A friend from graduate school (and a tenure track professor) just shared this article with me from The Atlantic and I suggest everyone read it. It seems that adjunct college professors are fed up with their current (slave) status…and they are organizing. While I agree with much of what they are saying – I fear that forming unions for better pay and benefits might get them a few dollars and a parking space – but it will not solve the longer term problem: the corporatiztion of higher education. The article hints at this fundamental issue without really hammering it home as a systemic flaw. I call for a more radical solution: a university-wide adjunct walk out and a public and very vocal denunciation of the system. Adjuncts who continue to take crap jobs and then complain about them are just as guilty as the universities. Reform is not enough. Adjuncts should quit and thus leave universities with no faculty. Only then will those in charge have to make some changes. What are your thoughts?
When I first considered creating and editing a web-journal of United States history waaaaaay back in 2009 I envisioned a platform where promising undergraduates, who often have little or no access to professional academic journals, could experience writing, revising, and publishing original history, free from the painfully slow submission and peer review process typical of other journals. Since the first issue, published in July 2014, this course has veered to a slightly different tack. I now encourage submissions from all independent scholars, history “buffs” (for lack of a better word), and teachers. So far so good.
Earlier this year, University of Kentucky Ph.D. candidate Cody J. Foster approached me with the idea of a commemorative issue, focusing on America’s use of atomic weapons on the cities of Hiroshima and Nagasaki in 1945 – the history and legacy of the attacks on the 70th anniversary of the end of WWII. Mr. Foster was leading a summer session of undergraduates at Indiana University Southeast who were tasked to write short op-eds interrogating any number of questions arising as a result of America’s initiation of the nuclear age. He wanted to publish their work. Naturally, recalling my original vision…I jumped at the chance. In this issue you will find a couple of essays introducing the topic and – most important – the students’ work in nearly unedited form.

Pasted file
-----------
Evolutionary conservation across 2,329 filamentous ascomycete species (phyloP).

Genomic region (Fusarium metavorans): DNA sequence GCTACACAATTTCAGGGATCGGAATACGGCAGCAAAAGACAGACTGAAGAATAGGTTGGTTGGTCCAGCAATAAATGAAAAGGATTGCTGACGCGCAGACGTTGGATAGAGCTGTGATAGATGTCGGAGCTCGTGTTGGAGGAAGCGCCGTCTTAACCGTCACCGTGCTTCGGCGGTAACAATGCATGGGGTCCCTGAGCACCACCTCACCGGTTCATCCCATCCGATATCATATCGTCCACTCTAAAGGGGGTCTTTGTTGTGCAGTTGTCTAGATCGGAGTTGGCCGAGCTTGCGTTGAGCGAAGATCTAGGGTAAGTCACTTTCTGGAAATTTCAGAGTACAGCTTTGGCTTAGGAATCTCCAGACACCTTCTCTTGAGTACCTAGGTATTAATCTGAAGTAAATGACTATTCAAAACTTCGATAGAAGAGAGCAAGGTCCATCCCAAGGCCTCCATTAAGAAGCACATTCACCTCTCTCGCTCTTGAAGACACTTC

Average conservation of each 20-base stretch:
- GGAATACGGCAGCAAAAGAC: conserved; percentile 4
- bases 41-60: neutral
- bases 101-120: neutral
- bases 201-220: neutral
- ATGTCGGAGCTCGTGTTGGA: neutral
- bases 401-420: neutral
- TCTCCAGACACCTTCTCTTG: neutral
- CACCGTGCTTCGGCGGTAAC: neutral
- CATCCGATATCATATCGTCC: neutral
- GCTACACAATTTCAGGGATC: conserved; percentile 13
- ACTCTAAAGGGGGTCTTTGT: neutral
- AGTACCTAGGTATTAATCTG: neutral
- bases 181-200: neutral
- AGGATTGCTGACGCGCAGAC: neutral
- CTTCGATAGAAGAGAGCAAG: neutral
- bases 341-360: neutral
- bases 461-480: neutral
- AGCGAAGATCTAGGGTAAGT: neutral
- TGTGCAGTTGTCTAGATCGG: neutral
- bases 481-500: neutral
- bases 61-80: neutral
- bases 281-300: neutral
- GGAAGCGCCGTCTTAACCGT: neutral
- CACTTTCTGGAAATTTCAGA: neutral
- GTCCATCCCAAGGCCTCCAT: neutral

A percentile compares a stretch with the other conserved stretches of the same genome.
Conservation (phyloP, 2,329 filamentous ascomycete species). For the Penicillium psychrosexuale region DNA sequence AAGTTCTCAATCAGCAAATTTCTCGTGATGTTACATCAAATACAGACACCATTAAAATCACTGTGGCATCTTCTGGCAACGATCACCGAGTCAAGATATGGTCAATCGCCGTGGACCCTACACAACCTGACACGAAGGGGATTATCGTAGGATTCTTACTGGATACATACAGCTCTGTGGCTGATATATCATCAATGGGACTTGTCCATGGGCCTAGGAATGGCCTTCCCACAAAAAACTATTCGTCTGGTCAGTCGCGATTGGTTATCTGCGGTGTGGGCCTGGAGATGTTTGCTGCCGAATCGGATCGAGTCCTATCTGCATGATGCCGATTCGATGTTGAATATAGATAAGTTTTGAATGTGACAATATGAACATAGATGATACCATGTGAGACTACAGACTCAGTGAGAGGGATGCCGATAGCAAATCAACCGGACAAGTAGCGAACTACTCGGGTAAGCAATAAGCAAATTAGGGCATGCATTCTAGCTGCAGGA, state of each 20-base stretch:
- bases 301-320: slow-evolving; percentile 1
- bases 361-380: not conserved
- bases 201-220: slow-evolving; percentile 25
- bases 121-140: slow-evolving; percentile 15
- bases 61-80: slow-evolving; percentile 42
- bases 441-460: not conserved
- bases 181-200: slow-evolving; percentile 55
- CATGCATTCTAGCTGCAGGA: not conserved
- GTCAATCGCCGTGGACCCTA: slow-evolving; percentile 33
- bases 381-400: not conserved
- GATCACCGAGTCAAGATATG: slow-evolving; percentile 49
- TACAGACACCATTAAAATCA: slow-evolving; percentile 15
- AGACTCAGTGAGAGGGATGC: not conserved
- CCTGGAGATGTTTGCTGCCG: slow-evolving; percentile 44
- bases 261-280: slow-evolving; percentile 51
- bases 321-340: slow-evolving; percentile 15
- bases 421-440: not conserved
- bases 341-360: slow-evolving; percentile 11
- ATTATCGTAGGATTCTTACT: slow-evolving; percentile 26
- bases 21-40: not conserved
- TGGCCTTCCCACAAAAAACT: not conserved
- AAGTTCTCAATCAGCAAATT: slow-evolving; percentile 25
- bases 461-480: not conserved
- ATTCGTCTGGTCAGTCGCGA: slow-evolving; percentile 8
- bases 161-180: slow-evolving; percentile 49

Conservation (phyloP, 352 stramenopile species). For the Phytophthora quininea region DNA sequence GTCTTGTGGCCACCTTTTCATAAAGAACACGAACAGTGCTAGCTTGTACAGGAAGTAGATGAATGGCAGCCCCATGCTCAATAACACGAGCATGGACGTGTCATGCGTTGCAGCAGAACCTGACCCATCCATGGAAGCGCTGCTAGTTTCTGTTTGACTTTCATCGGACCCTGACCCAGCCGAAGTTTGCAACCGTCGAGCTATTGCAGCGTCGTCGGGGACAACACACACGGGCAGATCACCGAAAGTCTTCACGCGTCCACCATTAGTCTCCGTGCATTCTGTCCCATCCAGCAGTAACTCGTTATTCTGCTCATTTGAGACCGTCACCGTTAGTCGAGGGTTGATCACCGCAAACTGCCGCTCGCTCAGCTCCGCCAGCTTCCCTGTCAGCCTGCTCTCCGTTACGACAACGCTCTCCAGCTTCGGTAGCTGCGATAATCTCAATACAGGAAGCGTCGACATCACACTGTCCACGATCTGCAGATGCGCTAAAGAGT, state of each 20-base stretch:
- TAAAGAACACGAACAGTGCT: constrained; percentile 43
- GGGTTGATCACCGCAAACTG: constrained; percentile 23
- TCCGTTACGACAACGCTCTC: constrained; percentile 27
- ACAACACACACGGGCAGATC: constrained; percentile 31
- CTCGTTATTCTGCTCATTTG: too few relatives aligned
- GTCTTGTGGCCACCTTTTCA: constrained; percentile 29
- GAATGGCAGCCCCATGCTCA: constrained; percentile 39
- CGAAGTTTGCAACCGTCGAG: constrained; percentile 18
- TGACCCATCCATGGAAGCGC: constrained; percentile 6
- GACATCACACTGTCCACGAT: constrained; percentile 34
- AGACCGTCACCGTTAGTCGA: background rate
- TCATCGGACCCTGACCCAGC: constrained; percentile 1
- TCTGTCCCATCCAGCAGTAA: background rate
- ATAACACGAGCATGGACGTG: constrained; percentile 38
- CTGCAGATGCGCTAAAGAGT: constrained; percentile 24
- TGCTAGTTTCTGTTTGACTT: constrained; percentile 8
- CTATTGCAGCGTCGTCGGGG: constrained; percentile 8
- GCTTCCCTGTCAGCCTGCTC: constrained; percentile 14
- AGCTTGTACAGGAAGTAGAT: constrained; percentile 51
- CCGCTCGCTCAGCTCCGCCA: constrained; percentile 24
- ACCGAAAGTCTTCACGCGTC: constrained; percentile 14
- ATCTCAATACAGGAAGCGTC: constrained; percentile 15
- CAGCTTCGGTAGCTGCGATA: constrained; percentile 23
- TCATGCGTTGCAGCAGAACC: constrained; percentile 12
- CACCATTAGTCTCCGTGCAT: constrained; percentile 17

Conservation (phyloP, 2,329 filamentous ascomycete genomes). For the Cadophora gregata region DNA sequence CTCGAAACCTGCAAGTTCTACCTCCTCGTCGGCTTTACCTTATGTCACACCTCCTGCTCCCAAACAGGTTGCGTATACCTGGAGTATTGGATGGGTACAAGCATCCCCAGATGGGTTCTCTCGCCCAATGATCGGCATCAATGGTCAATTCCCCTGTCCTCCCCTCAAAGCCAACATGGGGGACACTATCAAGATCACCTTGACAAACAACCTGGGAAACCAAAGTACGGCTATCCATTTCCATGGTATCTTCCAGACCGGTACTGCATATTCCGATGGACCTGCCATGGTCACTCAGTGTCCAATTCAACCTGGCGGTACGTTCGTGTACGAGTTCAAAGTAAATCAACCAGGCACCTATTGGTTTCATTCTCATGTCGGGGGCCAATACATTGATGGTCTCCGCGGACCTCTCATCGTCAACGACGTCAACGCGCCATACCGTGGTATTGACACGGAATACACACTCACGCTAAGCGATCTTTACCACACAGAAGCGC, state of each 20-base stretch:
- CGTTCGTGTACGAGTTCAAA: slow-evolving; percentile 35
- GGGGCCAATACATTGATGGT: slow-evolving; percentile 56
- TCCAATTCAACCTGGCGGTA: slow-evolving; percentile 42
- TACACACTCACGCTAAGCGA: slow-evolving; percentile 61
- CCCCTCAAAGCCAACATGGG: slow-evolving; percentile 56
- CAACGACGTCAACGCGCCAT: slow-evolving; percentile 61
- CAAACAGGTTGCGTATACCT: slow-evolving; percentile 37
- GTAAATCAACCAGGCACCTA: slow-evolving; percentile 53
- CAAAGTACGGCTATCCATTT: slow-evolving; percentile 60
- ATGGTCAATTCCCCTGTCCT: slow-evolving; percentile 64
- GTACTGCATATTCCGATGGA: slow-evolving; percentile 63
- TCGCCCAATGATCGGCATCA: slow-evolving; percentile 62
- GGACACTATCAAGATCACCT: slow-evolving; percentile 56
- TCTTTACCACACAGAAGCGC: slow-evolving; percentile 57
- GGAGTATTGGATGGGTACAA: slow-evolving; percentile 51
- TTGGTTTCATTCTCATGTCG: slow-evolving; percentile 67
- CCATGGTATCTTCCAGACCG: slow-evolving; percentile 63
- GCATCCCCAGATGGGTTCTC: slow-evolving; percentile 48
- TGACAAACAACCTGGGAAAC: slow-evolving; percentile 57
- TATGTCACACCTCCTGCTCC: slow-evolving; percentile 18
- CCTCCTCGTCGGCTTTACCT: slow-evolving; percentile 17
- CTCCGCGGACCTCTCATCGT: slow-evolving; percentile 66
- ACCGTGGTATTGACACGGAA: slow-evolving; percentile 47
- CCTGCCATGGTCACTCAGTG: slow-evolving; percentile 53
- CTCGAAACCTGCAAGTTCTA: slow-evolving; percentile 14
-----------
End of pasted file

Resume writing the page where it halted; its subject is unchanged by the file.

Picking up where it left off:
I believe that you will find their op-eds as intriguing as I did. This collection of undergraduate work is a small but revealing window into the possibilities of historical writing in the classroom at the college level.
Hey – well the deed is done…as promised, Julio has picked a winner from all the Facebook shares and Twitter RTs. Check it out the prize winning action!
This book, edited by Gary W. Gallagher and Caroline E. Janney features essays from yours truly as well as these great historians: Keith S. Bohannon, Stephen Cushman, Robert E. L. Krick, Kevin M. Levin, Kathryn Shively Meier, Gordon C. Rhea, and Joan Waugh.
If you were not the lucky winner – I suggest you click HERE and get your copy right away. You’ll be pleased I am certain.
Thanks for participating! And stay tuned…you never know what I am going to give away next.